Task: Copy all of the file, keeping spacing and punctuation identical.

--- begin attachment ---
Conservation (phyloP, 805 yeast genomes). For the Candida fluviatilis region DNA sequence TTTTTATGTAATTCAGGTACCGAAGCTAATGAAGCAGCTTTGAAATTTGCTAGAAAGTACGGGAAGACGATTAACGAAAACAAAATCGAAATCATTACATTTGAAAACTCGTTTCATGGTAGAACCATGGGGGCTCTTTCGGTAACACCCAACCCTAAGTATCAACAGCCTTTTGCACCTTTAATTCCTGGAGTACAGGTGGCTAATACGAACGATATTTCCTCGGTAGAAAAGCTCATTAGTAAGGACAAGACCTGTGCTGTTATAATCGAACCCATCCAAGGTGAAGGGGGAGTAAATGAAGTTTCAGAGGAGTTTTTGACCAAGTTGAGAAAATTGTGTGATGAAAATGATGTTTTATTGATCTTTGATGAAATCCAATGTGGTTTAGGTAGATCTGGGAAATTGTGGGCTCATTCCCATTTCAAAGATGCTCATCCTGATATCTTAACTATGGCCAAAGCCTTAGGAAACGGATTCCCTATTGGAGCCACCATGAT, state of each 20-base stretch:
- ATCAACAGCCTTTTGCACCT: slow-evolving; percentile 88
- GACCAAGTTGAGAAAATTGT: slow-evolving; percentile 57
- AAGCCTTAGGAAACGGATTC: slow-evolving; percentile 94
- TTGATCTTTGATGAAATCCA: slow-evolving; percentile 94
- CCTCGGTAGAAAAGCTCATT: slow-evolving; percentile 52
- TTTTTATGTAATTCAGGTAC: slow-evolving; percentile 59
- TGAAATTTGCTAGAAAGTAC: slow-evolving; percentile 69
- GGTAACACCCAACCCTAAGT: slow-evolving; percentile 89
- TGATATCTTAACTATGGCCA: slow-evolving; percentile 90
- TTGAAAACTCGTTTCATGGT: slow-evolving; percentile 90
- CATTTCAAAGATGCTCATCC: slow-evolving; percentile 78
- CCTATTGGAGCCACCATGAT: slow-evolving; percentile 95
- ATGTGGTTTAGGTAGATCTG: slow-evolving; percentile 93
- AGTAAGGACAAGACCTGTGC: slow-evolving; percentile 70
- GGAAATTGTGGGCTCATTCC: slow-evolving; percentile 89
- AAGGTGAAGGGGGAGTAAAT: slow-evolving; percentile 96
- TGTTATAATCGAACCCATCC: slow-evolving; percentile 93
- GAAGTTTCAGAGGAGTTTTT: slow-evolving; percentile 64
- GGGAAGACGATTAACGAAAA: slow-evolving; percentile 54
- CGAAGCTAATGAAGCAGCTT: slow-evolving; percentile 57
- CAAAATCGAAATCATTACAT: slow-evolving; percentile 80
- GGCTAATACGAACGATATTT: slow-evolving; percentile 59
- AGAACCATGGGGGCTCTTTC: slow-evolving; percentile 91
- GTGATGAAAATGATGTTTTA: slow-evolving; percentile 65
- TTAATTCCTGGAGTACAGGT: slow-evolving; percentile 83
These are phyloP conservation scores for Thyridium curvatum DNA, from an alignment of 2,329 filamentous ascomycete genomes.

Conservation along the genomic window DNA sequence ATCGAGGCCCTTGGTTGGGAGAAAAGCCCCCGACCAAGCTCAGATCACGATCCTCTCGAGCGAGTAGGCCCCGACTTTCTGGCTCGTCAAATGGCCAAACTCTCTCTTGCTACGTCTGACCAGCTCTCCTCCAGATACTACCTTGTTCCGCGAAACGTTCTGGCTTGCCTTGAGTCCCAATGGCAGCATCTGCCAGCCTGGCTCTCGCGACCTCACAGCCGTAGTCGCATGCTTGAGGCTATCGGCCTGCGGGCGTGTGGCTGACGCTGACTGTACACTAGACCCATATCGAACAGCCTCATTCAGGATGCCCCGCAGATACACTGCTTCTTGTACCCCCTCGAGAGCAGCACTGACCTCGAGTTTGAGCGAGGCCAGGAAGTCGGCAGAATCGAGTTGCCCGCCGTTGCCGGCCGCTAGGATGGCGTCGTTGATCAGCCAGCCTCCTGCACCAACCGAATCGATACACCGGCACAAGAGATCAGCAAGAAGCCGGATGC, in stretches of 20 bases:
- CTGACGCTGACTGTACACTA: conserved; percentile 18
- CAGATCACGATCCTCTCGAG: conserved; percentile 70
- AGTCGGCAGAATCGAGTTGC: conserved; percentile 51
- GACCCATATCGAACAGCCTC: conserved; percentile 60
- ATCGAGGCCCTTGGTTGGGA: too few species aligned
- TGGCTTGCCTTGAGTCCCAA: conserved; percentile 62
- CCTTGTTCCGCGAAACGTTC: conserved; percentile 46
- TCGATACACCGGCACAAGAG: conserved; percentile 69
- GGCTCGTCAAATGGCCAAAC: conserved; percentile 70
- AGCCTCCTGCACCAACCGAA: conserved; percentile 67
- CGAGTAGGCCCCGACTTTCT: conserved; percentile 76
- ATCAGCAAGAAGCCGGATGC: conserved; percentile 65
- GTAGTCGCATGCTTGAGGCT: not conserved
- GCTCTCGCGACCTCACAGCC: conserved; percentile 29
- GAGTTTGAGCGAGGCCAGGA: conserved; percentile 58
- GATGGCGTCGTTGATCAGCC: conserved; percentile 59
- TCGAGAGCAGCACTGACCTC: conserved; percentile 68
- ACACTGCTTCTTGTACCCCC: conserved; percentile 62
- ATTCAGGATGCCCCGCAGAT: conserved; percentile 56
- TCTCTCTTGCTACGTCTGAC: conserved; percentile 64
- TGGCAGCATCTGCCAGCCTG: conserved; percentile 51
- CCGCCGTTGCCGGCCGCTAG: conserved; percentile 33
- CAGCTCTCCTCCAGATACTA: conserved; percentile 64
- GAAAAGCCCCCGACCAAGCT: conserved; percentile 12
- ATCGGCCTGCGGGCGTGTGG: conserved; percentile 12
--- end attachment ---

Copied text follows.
Conservation (phyloP, 805 yeast genomes). For the Candida fluviatilis region DNA sequence TTTTTATGTAATTCAGGTACCGAAGCTAATGAAGCAGCTTTGAAATTTGCTAGAAAGTACGGGAAGACGATTAACGAAAACAAAATCGAAATCATTACATTTGAAAACTCGTTTCATGGTAGAACCATGGGGGCTCTTTCGGTAACACCCAACCCTAAGTATCAACAGCCTTTTGCACCTTTAATTCCTGGAGTACAGGTGGCTAATACGAACGATATTTCCTCGGTAGAAAAGCTCATTAGTAAGGACAAGACCTGTGCTGTTATAATCGAACCCATCCAAGGTGAAGGGGGAGTAAATGAAGTTTCAGAGGAGTTTTTGACCAAGTTGAGAAAATTGTGTGATGAAAATGATGTTTTATTGATCTTTGATGAAATCCAATGTGGTTTAGGTAGATCTGGGAAATTGTGGGCTCATTCCCATTTCAAAGATGCTCATCCTGATATCTTAACTATGGCCAAAGCCTTAGGAAACGGATTCCCTATTGGAGCCACCATGAT, state of each 20-base stretch:
- ATCAACAGCCTTTTGCACCT: slow-evolving; percentile 88
- GACCAAGTTGAGAAAATTGT: slow-evolving; percentile 57
- AAGCCTTAGGAAACGGATTC: slow-evolving; percentile 94
- TTGATCTTTGATGAAATCCA: slow-evolving; percentile 94
- CCTCGGTAGAAAAGCTCATT: slow-evolving; percentile 52
- TTTTTATGTAATTCAGGTAC: slow-evolving; percentile 59
- TGAAATTTGCTAGAAAGTAC: slow-evolving; percentile 69
- GGTAACACCCAACCCTAAGT: slow-evolving; percentile 89
- TGATATCTTAACTATGGCCA: slow-evolving; percentile 90
- TTGAAAACTCGTTTCATGGT: slow-evolving; percentile 90
- CATTTCAAAGATGCTCATCC: slow-evolving; percentile 78
- CCTATTGGAGCCACCATGAT: slow-evolving; percentile 95
- ATGTGGTTTAGGTAGATCTG: slow-evolving; percentile 93
- AGTAAGGACAAGACCTGTGC: slow-evolving; percentile 70
- GGAAATTGTGGGCTCATTCC: slow-evolving; percentile 89
- AAGGTGAAGGGGGAGTAAAT: slow-evolving; percentile 96
- TGTTATAATCGAACCCATCC: slow-evolving; percentile 93
- GAAGTTTCAGAGGAGTTTTT: slow-evolving; percentile 64
- GGGAAGACGATTAACGAAAA: slow-evolving; percentile 54
- CGAAGCTAATGAAGCAGCTT: slow-evolving; percentile 57
- CAAAATCGAAATCATTACAT: slow-evolving; percentile 80
- GGCTAATACGAACGATATTT: slow-evolving; percentile 59
- AGAACCATGGGGGCTCTTTC: slow-evolving; percentile 91
- GTGATGAAAATGATGTTTTA: slow-evolving; percentile 65
- TTAATTCCTGGAGTACAGGT: slow-evolving; percentile 83
These are phyloP conservation scores for Thyridium curvatum DNA, from an alignment of 2,329 filamentous ascomycete genomes.

Conservation along the genomic window DNA sequence ATCGAGGCCCTTGGTTGGGAGAAAAGCCCCCGACCAAGCTCAGATCACGATCCTCTCGAGCGAGTAGGCCCCGACTTTCTGGCTCGTCAAATGGCCAAACTCTCTCTTGCTACGTCTGACCAGCTCTCCTCCAGATACTACCTTGTTCCGCGAAACGTTCTGGCTTGCCTTGAGTCCCAATGGCAGCATCTGCCAGCCTGGCTCTCGCGACCTCACAGCCGTAGTCGCATGCTTGAGGCTATCGGCCTGCGGGCGTGTGGCTGACGCTGACTGTACACTAGACCCATATCGAACAGCCTCATTCAGGATGCCCCGCAGATACACTGCTTCTTGTACCCCCTCGAGAGCAGCACTGACCTCGAGTTTGAGCGAGGCCAGGAAGTCGGCAGAATCGAGTTGCCCGCCGTTGCCGGCCGCTAGGATGGCGTCGTTGATCAGCCAGCCTCCTGCACCAACCGAATCGATACACCGGCACAAGAGATCAGCAAGAAGCCGGATGC, in stretches of 20 bases:
- CTGACGCTGACTGTACACTA: conserved; percentile 18
- CAGATCACGATCCTCTCGAG: conserved; percentile 70
- AGTCGGCAGAATCGAGTTGC: conserved; percentile 51
- GACCCATATCGAACAGCCTC: conserved; percentile 60
- ATCGAGGCCCTTGGTTGGGA: too few species aligned
- TGGCTTGCCTTGAGTCCCAA: conserved; percentile 62
- CCTTGTTCCGCGAAACGTTC: conserved; percentile 46
- TCGATACACCGGCACAAGAG: conserved; percentile 69
- GGCTCGTCAAATGGCCAAAC: conserved; percentile 70
- AGCCTCCTGCACCAACCGAA: conserved; percentile 67
- CGAGTAGGCCCCGACTTTCT: conserved; percentile 76
- ATCAGCAAGAAGCCGGATGC: conserved; percentile 65
- GTAGTCGCATGCTTGAGGCT: not conserved
- GCTCTCGCGACCTCACAGCC: conserved; percentile 29
- GAGTTTGAGCGAGGCCAGGA: conserved; percentile 58
- GATGGCGTCGTTGATCAGCC: conserved; percentile 59
- TCGAGAGCAGCACTGACCTC: conserved; percentile 68
- ACACTGCTTCTTGTACCCCC: conserved; percentile 62
- ATTCAGGATGCCCCGCAGAT: conserved; percentile 56
- TCTCTCTTGCTACGTCTGAC: conserved; percentile 64
- TGGCAGCATCTGCCAGCCTG: conserved; percentile 51
- CCGCCGTTGCCGGCCGCTAG: conserved; percentile 33
- CAGCTCTCCTCCAGATACTA: conserved; percentile 64
- GAAAAGCCCCCGACCAAGCT: conserved; percentile 12
- ATCGGCCTGCGGGCGTGTGG: conserved; percentile 12